Taken from the BBC news website
'No jail protection for children'
Children in jail will not be protected by new rules which include the use of physical restraint, the Howard League for Penal Reform says.
Under the rules, due in September, children could spend hours alone in cells with little education or exercise and be routinely stripped, it says.
The criticism comes as a 14 year old was found hanged at a private remand centre in Co Durham.
Adam Rickwood is believed to be the youngest child to die in custody.
Pressure group Inquest has described the youngster's death, in a cell at the Hassockfield secure training centre in Medomsley, near Consett, in the early hours of Monday, as "deeply shocking".
Co-director Deborah Coles said: "It highlights the dangerous consequences of locking up children."
She said the home secretary "must take urgent action to address what is a serious and disturbing human rights issue - the death and suffering of children while in the custody of the state".
The rules had to be rewritten after a 2002 High Court victory by the Howard League over the use of children's laws in prison. They are due to be issued to governors as a Prison Service Order in September.
The League's director, Frances Crook, has written to Home Secretary David Blunkett to protest that the proposed rules will be ineffective in protecting the 2,800 children who it says are in prisons in England and Wales.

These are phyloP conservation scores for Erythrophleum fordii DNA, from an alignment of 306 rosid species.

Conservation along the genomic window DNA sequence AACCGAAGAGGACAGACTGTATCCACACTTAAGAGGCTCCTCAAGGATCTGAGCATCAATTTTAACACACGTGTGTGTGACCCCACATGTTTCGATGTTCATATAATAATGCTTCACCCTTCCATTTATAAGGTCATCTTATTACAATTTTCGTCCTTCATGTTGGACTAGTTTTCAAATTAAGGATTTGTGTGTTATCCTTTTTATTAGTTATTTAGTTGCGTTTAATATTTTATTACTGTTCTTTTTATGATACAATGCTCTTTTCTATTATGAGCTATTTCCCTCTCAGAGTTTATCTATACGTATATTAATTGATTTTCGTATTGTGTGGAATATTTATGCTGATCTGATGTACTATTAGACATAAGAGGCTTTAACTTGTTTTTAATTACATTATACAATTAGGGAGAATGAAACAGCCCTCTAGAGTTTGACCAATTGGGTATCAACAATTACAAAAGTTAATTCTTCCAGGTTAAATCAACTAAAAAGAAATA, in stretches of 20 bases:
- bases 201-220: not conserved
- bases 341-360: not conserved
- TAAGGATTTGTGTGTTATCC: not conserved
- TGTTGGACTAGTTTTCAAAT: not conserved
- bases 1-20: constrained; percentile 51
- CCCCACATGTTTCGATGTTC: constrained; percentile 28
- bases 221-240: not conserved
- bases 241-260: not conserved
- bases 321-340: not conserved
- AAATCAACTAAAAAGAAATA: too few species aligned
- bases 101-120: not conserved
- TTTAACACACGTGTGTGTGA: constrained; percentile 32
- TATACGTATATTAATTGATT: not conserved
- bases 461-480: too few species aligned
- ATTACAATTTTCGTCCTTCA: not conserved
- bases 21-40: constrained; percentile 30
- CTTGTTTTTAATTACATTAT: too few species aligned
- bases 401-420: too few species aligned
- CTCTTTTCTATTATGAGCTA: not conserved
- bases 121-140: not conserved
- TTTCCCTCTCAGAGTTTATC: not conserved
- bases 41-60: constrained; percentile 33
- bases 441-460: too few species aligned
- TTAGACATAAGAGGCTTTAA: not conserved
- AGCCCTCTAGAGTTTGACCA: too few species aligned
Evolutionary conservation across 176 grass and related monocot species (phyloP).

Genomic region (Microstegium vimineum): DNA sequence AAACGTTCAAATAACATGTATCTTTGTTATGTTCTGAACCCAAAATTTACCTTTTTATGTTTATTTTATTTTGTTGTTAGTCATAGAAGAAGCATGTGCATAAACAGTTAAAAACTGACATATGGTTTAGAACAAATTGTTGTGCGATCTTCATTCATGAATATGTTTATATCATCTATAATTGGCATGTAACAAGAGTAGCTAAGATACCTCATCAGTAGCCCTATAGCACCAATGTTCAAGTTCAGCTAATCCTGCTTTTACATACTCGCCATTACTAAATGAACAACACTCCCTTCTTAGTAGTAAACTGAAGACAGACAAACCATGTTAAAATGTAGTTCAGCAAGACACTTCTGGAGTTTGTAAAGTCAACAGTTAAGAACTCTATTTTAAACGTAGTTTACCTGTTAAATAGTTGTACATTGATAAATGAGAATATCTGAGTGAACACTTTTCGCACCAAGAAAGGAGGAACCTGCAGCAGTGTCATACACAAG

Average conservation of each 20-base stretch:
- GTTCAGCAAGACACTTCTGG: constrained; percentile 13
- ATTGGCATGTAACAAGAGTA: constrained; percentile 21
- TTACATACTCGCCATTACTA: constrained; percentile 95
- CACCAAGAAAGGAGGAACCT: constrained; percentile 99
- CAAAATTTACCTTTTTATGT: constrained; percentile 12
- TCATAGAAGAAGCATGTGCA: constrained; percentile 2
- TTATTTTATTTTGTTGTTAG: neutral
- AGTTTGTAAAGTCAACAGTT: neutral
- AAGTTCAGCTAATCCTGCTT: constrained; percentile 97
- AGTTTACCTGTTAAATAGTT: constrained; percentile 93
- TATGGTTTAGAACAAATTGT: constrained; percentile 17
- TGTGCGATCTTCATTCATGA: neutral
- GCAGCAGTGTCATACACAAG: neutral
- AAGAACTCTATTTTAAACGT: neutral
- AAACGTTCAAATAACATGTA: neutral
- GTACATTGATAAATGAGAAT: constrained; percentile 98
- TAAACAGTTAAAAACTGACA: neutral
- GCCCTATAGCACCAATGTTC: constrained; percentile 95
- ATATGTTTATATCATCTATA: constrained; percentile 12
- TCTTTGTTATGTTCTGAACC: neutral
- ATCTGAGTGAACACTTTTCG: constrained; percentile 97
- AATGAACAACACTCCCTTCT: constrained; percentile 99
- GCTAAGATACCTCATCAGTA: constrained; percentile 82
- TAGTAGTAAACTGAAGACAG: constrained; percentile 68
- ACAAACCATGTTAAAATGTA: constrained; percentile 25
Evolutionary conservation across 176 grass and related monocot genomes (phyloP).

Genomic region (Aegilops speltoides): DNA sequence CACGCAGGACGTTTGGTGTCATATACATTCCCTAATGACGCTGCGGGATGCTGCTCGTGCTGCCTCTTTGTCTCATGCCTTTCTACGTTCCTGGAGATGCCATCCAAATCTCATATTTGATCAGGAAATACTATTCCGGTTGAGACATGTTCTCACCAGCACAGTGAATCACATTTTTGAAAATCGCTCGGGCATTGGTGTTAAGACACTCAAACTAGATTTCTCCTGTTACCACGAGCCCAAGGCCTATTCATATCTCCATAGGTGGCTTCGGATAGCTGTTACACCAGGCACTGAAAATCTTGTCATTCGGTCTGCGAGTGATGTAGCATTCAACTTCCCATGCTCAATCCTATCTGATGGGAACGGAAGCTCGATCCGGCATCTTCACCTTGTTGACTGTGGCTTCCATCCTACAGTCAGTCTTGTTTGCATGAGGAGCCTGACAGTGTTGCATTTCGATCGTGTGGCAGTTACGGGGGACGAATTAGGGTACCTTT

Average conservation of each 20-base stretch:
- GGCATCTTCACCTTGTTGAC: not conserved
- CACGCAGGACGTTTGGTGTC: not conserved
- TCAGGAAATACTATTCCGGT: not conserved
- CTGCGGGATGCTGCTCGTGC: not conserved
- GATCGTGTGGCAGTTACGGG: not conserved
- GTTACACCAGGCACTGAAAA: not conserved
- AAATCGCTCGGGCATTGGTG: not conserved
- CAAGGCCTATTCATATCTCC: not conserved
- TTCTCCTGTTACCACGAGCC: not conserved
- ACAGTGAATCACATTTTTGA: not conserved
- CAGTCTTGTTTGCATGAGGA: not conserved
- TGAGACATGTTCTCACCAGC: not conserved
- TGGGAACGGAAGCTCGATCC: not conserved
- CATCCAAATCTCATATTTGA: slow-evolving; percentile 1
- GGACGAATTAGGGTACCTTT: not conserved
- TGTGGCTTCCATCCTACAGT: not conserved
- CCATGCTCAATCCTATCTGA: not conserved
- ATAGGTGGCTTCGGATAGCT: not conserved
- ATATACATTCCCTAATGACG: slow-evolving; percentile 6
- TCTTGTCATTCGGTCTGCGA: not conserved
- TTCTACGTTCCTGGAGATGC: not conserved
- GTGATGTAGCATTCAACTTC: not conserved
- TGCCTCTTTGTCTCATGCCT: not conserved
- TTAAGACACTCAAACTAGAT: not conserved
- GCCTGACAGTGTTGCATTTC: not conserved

In the letter, she details concerns about rules allowing for routine stripping including the inspection of the genital area of children "despite the fact that many children in prison have been sexually abused".
The letter also complains that the proposed rules allow for "pain-compliant physical restraint, a system designed to control adults". Ms Cook said: "Our research and case studies show that children experience physical abuse in prison when restrained, held in solitary confinement and forcibly stripped."
A comprehensive child protection policy should also protect children from bullying and violence by other teenagers, she added. In the letter, she also complained that the new order was vague in specifying the "number of purposeful hours" spent out of cells. And provision for education was "diluted" so that children in jail would not be allowed a minimum number of hours of education. The Youth Justice Board said 95% of those in young offender institutions will spend less than 14 hours a day locked in their rooms by next March.
A Home Office spokesman said the Prison Service considers current searching procedures are "necessary and justified" against juveniles.
"Whilst we recognise that adolescents may be more sensitive about their physical appearance, they are as likely as adult prisoners to hide a variety of contraband," he said, adding that the frequency of searches is decided by individual facilities.
And he said a three-month trial of new juvenile restraint techniques was planned for the end of the year.
"And all that was left was hope"
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